Optimizing institutional approaches to  enable  research  is  a  necessary  strategy  that  should be embedded into all research-intensive universities. Developing and implementing a robust managerial and stewardship strategy is particularly necessary for core facility services, as the current institutional environment of competing priorities and constrained financial resources place many services at risk of being scaled back or dismantled. Core facility and infrastructure- intensive activities may especially be in jeopardy, as the costs associated with maintaining existing services, starting up new technologies, and hiring highly trained faculty/staff to serve as methodology consultants and instrumentation managers are substantial. However, investments in both core facility-associated personnel and equipment are an absolute necessity if an institution’s scientists are going to remain competitive and scientifically current. Clearly, the sophistication of biomedical research has created the demand for more complex and innovative technology and services, thus enabling faculty to dramatically advance research along the entire spectrum of basic and clinical investigations.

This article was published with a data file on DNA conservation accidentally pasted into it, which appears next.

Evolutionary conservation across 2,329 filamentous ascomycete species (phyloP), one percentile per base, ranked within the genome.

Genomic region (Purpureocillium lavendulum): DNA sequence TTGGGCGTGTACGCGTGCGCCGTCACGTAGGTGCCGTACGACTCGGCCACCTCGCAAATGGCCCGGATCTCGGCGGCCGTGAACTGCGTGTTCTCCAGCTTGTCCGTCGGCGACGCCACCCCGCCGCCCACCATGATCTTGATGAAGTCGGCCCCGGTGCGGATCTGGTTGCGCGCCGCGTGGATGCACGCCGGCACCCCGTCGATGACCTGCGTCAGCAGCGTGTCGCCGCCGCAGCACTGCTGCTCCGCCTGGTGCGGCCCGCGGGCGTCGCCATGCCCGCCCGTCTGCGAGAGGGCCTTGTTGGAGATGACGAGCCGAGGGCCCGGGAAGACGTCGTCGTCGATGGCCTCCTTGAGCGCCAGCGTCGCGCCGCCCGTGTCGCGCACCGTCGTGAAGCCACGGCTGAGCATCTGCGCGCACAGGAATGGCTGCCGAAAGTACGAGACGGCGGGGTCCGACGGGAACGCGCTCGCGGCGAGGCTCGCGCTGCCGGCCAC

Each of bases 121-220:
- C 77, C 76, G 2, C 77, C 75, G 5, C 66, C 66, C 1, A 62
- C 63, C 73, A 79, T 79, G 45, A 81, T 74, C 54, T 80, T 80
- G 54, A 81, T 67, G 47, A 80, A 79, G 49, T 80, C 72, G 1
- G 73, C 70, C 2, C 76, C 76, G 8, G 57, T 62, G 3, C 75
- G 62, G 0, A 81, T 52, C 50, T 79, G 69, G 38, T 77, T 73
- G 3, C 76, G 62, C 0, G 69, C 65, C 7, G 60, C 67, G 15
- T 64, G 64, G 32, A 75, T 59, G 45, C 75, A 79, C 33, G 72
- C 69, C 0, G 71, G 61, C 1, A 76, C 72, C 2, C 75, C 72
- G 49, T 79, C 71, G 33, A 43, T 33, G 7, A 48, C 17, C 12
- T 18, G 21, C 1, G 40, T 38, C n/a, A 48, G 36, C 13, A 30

The BRCF at the University of Michigan Medical School has implemented processes, business practices, and governance models that have allowed more robust management of the core facilities while better meeting the needs of our research community and improving faculty satisfaction with the core facilities’ performance (Table 1). With this systematic strategic approach, the BRCF has

Table 1. Realized Benefits of a Core Facility Business Strategy

  1. Replaced obsolete equipment
  2. Introduced new technologies
  3. Increased scientific capability and capacity
  4. Reduced turnaround times
  5. Created standardized and sustainable oversight
  6. Created core evaluation processes and metrics
  7. Piloted a model to outsource services
  8. Gained efficiencies with a web-based core facility management system
  9. Improved faculty satisfaction

been able to demonstrate rigor in making challenging trade off decisions and making compelling, data-driven arguments for investments that have resulted in stronger core performance. Customer satisfaction surveys for individual BRCF core facilities indicate increasing satisfaction with the improved quality and timeliness of core facility services, along with new services created through methods development. Engaging faculty, who are end users of the services to actively participate in the acquisition of new technology and provide scientific guidance to the BRCF director, has empowered the research community to influence and shape the service offerings available to them. Interestingly, we have found the faculty committees to apply a high standard of rigor in their deliberations and recommendations.